Tachysystole Definition, Contractions, CTG, Labor, Treatment, ICD-10

What is Tachysystole?

Tachysystole is a medical term that refers to abnormally frequent uterine contractions that occur during pregnancy. This occurs most frequently during labor, whether induced or augmented. Although some contractions occur naturally and are essential for the process of delivery, tachysystole, characterized by its rapid pace and potential consequences for both the mother and the infant, can be problematic.


Tachysystole is the medical term used to describe an abnormally high frequency of contractions in the uterus during pregnancy or labor. In Greek, it literally means "rapid contraction". Contractions are necessary for labor, but they can be dangerous if they occur too frequently or close together.

Tachysystole Definition, Contractions, CTG, Labor, Treatment, ICD-10

Tachysystole Contractions

During pregnancy or labor, tachysystole contractions are precisely defined as an abnormally high frequency of uterine contractions. They occur when the uterus contracts more frequently than is normal, usually more than five times in a 10-minute interval averaged over a 30-minute period. While contractions are required for childbirth, their frequency and severity are critical factors in the birthing process. If contractions occur excessively or with great intensity, it might result in difficulties for both the mother and the infant.

Tachysystole contractions Types

There are two forms of tachysystolic contractions

Uterine tachysystole refers to the occurrence of numerous contractions during childbirth that especially impact the uterus. It is the most prevalent form of tachysystole.

Cardiac tachysystole refers to an abnormally fast heartbeat that is unrelated to pregnancy. 

Tachysystole on CTG

Cardiotocography (CTG) is a monitoring technique used to measure the contractions in the uterus and the fetal heart rate during pregnancy and childbirth. Healthcare providers can evaluate the baby's condition and spot any possible issues by looking at the CTG tracing.

Here's how tachysystole appears on a CTG:

Frequency: Tachysystole is defined as the occurrence of more than 5 contractions over a 10-minute interval, with an average calculated over a 30-minute timeframe. This would be indicated on the CTG trace by the presence of over five peaks in the uterine contraction trace during a 10-minute interval.

Intensity: The magnitude of contractions is also significant. Both regular and intense contractions are capable of inducing tachysystole. Higher peaks on the CTG trace indicate high-intensity contractions.

Tachysystole in Labor

Tachysystole during labor is characterized by abnormally frequent uterine contractions during childbirth. The term "contraction frequency" refers to the occurrence of more than five contractions within a 10-minute timeframe, with the average calculated over a 30-minute interval. Although certain contractions during labor are typical and essential for childbirth, tachysystole may cause complications such as:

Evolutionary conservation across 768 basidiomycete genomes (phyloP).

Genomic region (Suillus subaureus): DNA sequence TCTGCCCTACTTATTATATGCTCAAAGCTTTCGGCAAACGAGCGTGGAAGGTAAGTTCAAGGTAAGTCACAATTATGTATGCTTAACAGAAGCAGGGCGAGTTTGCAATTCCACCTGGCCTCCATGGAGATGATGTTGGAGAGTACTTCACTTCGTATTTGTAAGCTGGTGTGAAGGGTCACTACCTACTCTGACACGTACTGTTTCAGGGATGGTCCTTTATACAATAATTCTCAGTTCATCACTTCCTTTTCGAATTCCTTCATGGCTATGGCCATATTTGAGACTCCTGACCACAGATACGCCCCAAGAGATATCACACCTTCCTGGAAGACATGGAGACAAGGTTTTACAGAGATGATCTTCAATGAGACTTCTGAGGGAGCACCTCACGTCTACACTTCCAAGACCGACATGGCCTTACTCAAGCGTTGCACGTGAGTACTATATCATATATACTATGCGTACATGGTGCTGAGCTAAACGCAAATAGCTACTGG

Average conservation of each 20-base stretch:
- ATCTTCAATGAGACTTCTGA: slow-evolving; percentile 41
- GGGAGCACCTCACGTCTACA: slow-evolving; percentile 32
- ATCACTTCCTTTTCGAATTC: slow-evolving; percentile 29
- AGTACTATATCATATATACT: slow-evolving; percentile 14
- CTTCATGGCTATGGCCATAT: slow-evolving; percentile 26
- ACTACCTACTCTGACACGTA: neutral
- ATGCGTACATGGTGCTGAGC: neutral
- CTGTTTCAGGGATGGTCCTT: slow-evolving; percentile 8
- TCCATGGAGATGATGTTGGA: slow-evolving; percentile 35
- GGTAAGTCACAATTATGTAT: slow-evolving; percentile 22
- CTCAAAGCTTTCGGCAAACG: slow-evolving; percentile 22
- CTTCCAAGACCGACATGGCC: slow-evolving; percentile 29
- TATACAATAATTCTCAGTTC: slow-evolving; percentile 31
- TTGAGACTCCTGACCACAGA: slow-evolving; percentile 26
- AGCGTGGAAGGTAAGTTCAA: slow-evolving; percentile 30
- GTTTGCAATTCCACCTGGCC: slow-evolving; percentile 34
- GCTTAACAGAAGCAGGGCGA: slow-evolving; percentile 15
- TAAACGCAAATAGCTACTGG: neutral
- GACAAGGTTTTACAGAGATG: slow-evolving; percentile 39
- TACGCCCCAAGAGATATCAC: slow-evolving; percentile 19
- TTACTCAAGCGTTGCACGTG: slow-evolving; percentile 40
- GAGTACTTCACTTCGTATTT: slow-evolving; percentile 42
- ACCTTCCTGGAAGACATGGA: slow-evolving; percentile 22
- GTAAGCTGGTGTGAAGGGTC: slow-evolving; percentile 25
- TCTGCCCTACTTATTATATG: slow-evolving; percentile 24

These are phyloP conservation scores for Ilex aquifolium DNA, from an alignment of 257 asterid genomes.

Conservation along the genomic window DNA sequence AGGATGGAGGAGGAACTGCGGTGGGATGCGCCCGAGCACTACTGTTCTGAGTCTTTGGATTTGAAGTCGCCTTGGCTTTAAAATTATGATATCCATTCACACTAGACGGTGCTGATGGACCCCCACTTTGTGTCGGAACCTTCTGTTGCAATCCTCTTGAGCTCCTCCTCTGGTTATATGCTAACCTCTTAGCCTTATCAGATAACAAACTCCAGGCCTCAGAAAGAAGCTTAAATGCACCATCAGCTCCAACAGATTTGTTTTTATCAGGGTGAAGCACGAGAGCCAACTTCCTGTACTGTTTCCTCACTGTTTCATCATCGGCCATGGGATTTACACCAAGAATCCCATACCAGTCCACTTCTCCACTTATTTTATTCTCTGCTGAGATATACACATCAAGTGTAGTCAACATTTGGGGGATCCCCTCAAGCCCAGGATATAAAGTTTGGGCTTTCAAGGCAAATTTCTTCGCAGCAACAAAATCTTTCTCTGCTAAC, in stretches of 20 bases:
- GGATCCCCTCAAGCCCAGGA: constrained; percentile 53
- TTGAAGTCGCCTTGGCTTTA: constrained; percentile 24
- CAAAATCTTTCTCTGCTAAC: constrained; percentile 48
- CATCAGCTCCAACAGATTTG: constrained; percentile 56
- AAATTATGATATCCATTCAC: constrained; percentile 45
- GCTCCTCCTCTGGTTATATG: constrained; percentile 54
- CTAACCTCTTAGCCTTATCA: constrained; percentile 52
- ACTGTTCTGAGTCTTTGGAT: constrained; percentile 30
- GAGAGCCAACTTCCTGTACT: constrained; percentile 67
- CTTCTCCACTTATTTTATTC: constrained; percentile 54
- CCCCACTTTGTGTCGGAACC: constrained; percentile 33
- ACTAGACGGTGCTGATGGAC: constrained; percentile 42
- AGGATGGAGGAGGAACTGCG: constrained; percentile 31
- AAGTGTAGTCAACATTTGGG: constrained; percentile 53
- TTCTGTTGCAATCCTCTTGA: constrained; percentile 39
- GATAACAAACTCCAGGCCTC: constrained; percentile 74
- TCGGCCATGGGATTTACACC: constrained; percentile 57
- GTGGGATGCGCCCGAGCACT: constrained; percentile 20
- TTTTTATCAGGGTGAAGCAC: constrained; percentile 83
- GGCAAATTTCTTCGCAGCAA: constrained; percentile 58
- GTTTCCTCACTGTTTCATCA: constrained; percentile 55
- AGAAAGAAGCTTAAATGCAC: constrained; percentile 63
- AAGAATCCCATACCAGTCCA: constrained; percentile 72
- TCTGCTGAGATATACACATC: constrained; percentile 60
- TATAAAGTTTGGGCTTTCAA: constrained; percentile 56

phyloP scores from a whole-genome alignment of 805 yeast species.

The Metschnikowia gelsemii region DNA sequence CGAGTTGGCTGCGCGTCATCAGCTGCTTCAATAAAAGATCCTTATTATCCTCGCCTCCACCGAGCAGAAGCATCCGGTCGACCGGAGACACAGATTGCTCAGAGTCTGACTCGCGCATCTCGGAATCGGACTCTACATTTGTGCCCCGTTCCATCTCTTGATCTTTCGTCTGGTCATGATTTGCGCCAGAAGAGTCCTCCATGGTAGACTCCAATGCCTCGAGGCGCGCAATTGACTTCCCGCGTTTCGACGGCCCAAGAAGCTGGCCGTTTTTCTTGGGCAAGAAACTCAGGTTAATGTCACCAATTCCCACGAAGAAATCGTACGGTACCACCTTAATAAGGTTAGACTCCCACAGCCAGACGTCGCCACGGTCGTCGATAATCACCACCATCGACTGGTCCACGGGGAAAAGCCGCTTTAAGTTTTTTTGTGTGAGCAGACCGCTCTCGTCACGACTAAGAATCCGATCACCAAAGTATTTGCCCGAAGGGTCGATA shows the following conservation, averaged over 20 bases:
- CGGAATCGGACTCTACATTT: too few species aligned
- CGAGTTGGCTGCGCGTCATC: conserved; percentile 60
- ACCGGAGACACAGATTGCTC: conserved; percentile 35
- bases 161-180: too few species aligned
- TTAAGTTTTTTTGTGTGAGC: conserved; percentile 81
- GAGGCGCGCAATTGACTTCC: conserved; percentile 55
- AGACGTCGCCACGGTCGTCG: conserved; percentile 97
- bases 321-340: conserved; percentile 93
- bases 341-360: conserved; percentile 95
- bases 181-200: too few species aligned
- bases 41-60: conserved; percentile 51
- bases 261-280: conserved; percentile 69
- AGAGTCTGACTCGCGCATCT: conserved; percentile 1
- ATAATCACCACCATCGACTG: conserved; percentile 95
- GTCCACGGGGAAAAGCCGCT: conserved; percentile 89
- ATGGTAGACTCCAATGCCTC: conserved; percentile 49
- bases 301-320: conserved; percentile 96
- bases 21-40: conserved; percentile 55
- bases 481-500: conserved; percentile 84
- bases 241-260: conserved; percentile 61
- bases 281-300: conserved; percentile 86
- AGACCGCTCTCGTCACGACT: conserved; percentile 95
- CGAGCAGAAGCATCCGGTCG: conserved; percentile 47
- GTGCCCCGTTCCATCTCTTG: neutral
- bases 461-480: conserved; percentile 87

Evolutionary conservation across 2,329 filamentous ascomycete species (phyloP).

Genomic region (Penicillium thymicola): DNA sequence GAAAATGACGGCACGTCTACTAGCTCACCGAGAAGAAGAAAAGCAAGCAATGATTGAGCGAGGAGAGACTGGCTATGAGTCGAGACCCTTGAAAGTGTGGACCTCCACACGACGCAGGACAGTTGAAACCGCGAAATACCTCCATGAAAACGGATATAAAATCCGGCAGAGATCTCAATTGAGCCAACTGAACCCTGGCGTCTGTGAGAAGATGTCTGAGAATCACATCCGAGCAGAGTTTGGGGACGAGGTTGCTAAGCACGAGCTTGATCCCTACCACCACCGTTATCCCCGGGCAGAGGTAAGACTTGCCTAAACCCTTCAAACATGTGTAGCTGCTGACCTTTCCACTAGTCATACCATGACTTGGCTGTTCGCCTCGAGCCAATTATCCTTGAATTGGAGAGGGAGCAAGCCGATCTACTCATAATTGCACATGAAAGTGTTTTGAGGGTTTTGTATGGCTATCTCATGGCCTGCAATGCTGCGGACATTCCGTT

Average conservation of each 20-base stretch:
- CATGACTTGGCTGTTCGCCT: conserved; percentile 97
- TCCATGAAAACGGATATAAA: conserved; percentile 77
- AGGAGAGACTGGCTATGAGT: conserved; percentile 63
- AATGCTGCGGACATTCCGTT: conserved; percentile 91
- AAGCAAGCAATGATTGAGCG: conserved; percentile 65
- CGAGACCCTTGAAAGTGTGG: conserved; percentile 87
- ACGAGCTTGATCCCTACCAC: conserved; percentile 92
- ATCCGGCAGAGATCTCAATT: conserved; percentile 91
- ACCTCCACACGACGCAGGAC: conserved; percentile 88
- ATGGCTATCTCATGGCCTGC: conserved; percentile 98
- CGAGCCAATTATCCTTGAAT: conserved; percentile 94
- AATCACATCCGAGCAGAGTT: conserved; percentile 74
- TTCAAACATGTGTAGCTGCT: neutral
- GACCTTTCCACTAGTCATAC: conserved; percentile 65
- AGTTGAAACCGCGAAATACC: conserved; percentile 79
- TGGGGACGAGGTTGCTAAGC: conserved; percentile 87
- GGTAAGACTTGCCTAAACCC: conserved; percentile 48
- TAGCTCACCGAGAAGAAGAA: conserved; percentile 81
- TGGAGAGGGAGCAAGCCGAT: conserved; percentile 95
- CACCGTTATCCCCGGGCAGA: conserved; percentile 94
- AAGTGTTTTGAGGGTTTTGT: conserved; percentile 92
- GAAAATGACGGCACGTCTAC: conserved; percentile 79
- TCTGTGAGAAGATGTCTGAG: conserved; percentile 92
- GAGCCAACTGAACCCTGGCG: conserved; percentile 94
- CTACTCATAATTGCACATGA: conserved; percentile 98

• Reduce fetal oxygenation
  • Increase the risk of fetal distress
  • Leads to maternal exhaustion
  • Increase the risk of complications

Tachysystole Treatment

The specific treatment for Tachysystole will be determined by several aspects, including the severity of the ailment, the stage of labor, and the presence of any fetal distress. Typical forms of treatment consist of:

Observation: In certain circumstances, the healthcare provider may just observe the mother and baby to see whether the contractions stop on their own.

Hydration: Improving uterine blood flow through the administration of extra IV fluids may reduce contractions.

Positioning: Changing positions, particularly laying on the left side, can occasionally enhance uterine blood flow and reduce contraction frequency.

Discontinuing labor-inducing medications: In the event of Tachysystole during labor induction, the administration of drugs such as oxytocin may be ceased or decreased in order to decelerate contractions.

Tocolytic medications: These drugs induce uterine relaxation and decelerate contractions. Terbutaline, ritodrine, and magnesium sulfate are other examples. Tocolytic medicines are not routinely recommended for Tachysystole due to inadequate data and potential maternal adverse effects.

Emergency delivery: An emergency C-section may be required in critical circumstances to safeguard the well-being of both the mother and the infant.

Tachysystole ICD-10

Tachysystole can be classified into two ICD-10 codes, depending on the setting:

O62.4 Prolonged, hypertonic, and uncoordinated uterine contractions

O62.9 Unspecified abnormality in labor contractions.

Tachysystole Definition, Contractions, CTG, Labor, Treatment, ICD-10 Tachysystole Definition, Contractions, CTG, Labor, Treatment, ICD-10 Reviewed by Simon Albert on January 18, 2024 Rating: 5
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